Japan has a prolific industry for collectibles and merchandise, although it is a fairly insular market that western collectors might find tricky to break into. There are always new surprises to uncover from riches of new releases each year. One such item which caught my attention in 2022 was a set of minifigures produced by The Access, a company dedicated to planning, manufacturing, and wholesaling a variety of in-house products for multiple age ranges.
Review and Photos by Bokisaurus
Greetings dinosaur fans! Today, we will review a figure that I am really excited about, the long awaited PNSO Amargasaurus! It has been a long wait, but the wait is so worth it.
Amargasaurus, as we should all know by now, is a medium sized early Cretaceous sauropod from South America.
This was my first Battat. Back then, 10 years ago, I wasn’t aware they made dinosaurs this detailed, and I didn’t know of an Amargasaurus. When I crossed with my mum into that little specialty shop so long ago, I knew I had hit the jackpot.
I have heard it said that good things come in small packages, and the 2008 CollectA‘s Amargasaurus is certainly a diminutive figure. This was CollectA’s first attempt at the highly distinguishable sauropod, before releasing a deluxe figure a few years later. Of course, this strange early cretaceous dicraeosaurid was small by sauropod standards reaching 10 meters (33 feet) long and approx the same height as a Savanna elephant.
One of the most recognisable of the sauropods, Amargasaurus cazaui has been well represented in toy form, with examples from most of the major brands. This is the second Amargasaurus that CollectA have released, this model dating back to 2012 and part of their 1:40 scale line – four years since their first attempt at recreating this beastie.
In the Early Cretaceous of what would one day be Argentina, there lived one of the most distinctive sauropods known: Amargasaurus cazaui (La Amarga Lizard). Despite their huge size, complete sauropods skeletons are fairly rare. Fortunately, what was discovered of Amargasaurus‘ skeleton is nearly complete, including part of the skull.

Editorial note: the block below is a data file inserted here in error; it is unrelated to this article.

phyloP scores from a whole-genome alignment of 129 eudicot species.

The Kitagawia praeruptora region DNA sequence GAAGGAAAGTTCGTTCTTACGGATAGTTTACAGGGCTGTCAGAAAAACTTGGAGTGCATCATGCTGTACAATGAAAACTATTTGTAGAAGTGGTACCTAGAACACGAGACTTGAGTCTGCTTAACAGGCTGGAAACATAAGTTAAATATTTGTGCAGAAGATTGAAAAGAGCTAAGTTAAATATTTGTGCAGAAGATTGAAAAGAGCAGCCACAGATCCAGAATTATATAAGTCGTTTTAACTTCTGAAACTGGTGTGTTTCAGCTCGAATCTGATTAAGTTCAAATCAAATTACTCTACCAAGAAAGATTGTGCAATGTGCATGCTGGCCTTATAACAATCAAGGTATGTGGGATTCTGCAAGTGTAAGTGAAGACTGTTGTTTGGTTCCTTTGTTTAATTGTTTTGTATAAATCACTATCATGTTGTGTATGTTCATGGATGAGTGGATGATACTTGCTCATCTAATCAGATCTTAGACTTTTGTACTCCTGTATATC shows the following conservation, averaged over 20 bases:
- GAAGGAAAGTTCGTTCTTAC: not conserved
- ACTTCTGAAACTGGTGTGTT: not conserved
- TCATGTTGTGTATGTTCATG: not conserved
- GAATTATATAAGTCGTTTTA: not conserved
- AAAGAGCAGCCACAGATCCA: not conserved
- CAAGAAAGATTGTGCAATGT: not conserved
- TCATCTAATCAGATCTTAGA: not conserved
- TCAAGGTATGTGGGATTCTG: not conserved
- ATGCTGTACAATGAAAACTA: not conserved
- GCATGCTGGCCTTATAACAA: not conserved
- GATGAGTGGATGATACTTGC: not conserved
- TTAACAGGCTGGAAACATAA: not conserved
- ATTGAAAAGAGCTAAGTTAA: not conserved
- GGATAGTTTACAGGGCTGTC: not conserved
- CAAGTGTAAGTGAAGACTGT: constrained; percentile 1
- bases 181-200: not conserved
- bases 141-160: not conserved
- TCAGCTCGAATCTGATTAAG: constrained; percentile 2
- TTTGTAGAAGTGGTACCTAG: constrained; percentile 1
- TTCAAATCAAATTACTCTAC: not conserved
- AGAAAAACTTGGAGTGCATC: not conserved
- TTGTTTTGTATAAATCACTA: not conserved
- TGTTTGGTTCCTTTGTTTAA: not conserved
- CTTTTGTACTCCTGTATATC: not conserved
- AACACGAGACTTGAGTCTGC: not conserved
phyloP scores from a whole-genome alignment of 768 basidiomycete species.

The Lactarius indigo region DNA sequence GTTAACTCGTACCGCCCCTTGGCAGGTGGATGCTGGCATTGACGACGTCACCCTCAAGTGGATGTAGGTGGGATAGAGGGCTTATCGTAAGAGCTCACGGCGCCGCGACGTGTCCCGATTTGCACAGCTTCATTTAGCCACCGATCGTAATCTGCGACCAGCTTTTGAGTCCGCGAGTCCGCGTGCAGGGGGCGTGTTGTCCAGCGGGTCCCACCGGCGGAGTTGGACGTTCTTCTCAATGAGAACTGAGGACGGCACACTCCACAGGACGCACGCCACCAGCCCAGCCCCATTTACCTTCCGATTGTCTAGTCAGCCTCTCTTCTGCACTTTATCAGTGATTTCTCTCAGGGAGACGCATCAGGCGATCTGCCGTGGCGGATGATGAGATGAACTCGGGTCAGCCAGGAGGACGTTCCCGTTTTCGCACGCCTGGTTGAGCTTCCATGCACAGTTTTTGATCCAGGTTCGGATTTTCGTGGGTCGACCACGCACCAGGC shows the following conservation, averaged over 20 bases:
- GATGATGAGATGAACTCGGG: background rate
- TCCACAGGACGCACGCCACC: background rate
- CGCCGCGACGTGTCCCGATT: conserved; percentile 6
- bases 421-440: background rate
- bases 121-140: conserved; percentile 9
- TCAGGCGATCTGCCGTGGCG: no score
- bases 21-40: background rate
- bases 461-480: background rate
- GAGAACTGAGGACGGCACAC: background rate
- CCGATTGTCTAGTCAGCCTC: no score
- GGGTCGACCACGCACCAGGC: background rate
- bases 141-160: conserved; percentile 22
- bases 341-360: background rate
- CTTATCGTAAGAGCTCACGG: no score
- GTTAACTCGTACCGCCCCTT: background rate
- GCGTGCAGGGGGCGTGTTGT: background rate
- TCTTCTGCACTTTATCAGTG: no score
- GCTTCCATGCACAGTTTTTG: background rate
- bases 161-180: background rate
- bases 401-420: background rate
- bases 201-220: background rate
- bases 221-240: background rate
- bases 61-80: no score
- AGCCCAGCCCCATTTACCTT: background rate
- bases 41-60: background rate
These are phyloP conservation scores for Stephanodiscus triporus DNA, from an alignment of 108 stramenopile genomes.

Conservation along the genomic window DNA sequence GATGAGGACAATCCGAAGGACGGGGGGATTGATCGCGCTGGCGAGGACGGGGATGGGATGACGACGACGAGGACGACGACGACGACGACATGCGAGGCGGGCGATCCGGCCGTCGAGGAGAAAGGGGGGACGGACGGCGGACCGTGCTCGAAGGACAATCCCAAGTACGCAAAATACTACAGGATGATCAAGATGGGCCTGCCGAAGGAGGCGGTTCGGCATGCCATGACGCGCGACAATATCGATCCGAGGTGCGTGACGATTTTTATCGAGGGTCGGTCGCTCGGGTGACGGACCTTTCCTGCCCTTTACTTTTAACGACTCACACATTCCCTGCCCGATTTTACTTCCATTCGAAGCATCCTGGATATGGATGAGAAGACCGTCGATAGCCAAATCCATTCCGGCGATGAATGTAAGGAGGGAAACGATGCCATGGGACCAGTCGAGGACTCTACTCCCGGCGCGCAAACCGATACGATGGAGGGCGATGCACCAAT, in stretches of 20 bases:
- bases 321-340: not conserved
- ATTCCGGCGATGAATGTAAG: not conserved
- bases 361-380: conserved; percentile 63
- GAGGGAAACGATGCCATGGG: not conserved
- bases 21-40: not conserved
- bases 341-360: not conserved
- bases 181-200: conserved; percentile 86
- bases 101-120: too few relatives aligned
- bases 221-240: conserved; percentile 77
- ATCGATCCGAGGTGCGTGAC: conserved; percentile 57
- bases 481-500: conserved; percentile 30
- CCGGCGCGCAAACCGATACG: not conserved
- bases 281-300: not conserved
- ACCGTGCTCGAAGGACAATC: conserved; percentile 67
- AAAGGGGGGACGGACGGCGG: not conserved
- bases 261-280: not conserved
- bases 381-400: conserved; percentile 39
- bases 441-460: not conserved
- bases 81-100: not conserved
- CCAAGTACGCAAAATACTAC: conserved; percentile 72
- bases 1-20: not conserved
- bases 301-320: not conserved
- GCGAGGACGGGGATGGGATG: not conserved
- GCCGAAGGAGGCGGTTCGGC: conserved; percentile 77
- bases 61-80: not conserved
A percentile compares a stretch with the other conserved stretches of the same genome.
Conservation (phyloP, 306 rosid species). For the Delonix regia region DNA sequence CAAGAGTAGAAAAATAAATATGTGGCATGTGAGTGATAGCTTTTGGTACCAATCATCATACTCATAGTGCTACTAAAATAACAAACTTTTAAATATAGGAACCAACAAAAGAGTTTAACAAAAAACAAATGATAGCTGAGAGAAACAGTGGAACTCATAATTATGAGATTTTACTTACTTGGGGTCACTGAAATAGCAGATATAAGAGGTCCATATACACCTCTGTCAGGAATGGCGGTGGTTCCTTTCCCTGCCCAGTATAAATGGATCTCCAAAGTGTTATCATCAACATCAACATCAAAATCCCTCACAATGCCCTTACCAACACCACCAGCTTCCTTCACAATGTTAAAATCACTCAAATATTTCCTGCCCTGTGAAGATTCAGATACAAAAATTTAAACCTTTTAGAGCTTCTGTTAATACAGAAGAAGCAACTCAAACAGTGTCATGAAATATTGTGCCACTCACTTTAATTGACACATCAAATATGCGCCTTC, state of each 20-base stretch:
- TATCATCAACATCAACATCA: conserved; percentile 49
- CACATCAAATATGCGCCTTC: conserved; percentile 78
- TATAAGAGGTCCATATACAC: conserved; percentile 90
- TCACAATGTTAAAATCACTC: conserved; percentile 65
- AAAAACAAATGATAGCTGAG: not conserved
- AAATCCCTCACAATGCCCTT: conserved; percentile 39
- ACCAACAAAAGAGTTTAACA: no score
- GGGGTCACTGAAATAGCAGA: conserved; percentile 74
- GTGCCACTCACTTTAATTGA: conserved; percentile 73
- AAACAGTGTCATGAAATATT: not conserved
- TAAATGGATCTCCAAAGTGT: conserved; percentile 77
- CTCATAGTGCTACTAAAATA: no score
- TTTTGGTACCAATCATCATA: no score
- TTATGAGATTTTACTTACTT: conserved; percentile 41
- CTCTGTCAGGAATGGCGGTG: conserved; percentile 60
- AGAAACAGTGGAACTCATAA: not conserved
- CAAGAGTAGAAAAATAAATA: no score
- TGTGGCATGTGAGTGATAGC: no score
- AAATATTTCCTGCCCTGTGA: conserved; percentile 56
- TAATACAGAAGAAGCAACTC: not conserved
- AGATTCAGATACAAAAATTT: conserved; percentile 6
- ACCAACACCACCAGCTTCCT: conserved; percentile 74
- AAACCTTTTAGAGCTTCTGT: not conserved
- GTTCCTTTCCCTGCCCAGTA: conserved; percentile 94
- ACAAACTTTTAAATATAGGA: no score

Over the years, Papo’s prehistoric creatures have become one of the most popular on the market, mainly due to their immense detailing and outstanding paint applications. However, while Papo boasts excellently crafted figures like the Acrocanthosaurus and Spinosaurus, there are also some figure that are considered ‘stinkers’ in the eyes of the dinosaur toy collecting community.
Hi folks, how you doing? If you don’t remember me, I’m Patrick a.k.a. Ikessauro, a collector from Brazil. I enjoy collecting most kinds of prehistoric critters from companies from all around the world. Those who know me from The Dinosaur Toy Forum are aware that I’m a huge fan of the Salvat dinosaur figures and occasionally I review them here as a guest.
Who says that being odd is not a ticket to fame? In a world so obsessed with physical appearance, it is the first thing that the audience will notice and judge, and usually, it will be the one thing that will linger long afterwards.
The Battat line of 1:40 scale dinosaurs is so famous that it needs little introduction. Rightly so, as these figures are some of the best representation of dinosaurs in toy form. In fact, even after 20+ years, the line is still is considered one of the best.
First up is a bantam Amargasaurus, based on the Deluxe version.